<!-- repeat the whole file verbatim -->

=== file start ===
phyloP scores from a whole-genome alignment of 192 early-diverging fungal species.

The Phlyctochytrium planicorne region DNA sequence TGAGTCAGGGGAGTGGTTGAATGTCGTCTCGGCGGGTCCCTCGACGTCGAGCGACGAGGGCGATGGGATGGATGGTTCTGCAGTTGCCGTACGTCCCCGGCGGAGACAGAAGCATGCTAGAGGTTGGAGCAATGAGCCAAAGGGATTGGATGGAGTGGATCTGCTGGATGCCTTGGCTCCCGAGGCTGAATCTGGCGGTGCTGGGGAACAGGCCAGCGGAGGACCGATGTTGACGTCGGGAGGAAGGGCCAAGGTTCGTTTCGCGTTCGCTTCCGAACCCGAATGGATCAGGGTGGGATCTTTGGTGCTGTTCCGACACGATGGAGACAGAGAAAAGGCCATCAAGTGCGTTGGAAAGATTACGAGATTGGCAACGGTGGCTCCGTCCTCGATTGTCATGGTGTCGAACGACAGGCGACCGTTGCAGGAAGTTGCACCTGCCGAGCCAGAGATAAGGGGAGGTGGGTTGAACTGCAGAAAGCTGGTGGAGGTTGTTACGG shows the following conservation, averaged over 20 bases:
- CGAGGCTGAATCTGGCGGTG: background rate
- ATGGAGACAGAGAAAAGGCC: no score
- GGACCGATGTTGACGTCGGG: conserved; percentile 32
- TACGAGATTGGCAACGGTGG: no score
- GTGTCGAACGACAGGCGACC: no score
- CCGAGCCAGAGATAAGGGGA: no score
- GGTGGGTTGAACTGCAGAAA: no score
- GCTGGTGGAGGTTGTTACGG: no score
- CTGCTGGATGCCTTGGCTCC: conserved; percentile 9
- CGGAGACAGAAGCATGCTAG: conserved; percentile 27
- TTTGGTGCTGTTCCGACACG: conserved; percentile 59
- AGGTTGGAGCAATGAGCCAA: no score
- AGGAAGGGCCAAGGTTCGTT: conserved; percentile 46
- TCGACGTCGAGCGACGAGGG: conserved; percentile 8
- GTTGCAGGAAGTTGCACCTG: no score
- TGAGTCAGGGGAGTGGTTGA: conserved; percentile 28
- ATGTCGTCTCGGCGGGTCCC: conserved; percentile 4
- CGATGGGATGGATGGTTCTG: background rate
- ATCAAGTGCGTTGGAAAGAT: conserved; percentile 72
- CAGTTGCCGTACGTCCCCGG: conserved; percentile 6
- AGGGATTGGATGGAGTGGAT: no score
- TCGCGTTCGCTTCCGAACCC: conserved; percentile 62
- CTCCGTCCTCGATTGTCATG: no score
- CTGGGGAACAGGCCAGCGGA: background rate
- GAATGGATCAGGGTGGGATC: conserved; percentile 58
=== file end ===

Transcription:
phyloP scores from a whole-genome alignment of 192 early-diverging fungal species.

The Phlyctochytrium planicorne region DNA sequence TGAGTCAGGGGAGTGGTTGAATGTCGTCTCGGCGGGTCCCTCGACGTCGAGCGACGAGGGCGATGGGATGGATGGTTCTGCAGTTGCCGTACGTCCCCGGCGGAGACAGAAGCATGCTAGAGGTTGGAGCAATGAGCCAAAGGGATTGGATGGAGTGGATCTGCTGGATGCCTTGGCTCCCGAGGCTGAATCTGGCGGTGCTGGGGAACAGGCCAGCGGAGGACCGATGTTGACGTCGGGAGGAAGGGCCAAGGTTCGTTTCGCGTTCGCTTCCGAACCCGAATGGATCAGGGTGGGATCTTTGGTGCTGTTCCGACACGATGGAGACAGAGAAAAGGCCATCAAGTGCGTTGGAAAGATTACGAGATTGGCAACGGTGGCTCCGTCCTCGATTGTCATGGTGTCGAACGACAGGCGACCGTTGCAGGAAGTTGCACCTGCCGAGCCAGAGATAAGGGGAGGTGGGTTGAACTGCAGAAAGCTGGTGGAGGTTGTTACGG shows the following conservation, averaged over 20 bases:
- CGAGGCTGAATCTGGCGGTG: background rate
- ATGGAGACAGAGAAAAGGCC: no score
- GGACCGATGTTGACGTCGGG: conserved; percentile 32
- TACGAGATTGGCAACGGTGG: no score
- GTGTCGAACGACAGGCGACC: no score
- CCGAGCCAGAGATAAGGGGA: no score
- GGTGGGTTGAACTGCAGAAA: no score
- GCTGGTGGAGGTTGTTACGG: no score
- CTGCTGGATGCCTTGGCTCC: conserved; percentile 9
- CGGAGACAGAAGCATGCTAG: conserved; percentile 27
- TTTGGTGCTGTTCCGACACG: conserved; percentile 59
- AGGTTGGAGCAATGAGCCAA: no score
- AGGAAGGGCCAAGGTTCGTT: conserved; percentile 46
- TCGACGTCGAGCGACGAGGG: conserved; percentile 8
- GTTGCAGGAAGTTGCACCTG: no score
- TGAGTCAGGGGAGTGGTTGA: conserved; percentile 28
- ATGTCGTCTCGGCGGGTCCC: conserved; percentile 4
- CGATGGGATGGATGGTTCTG: background rate
- ATCAAGTGCGTTGGAAAGAT: conserved; percentile 72
- CAGTTGCCGTACGTCCCCGG: conserved; percentile 6
- AGGGATTGGATGGAGTGGAT: no score
- TCGCGTTCGCTTCCGAACCC: conserved; percentile 62
- CTCCGTCCTCGATTGTCATG: no score
- CTGGGGAACAGGCCAGCGGA: background rate
- GAATGGATCAGGGTGGGATC: conserved; percentile 58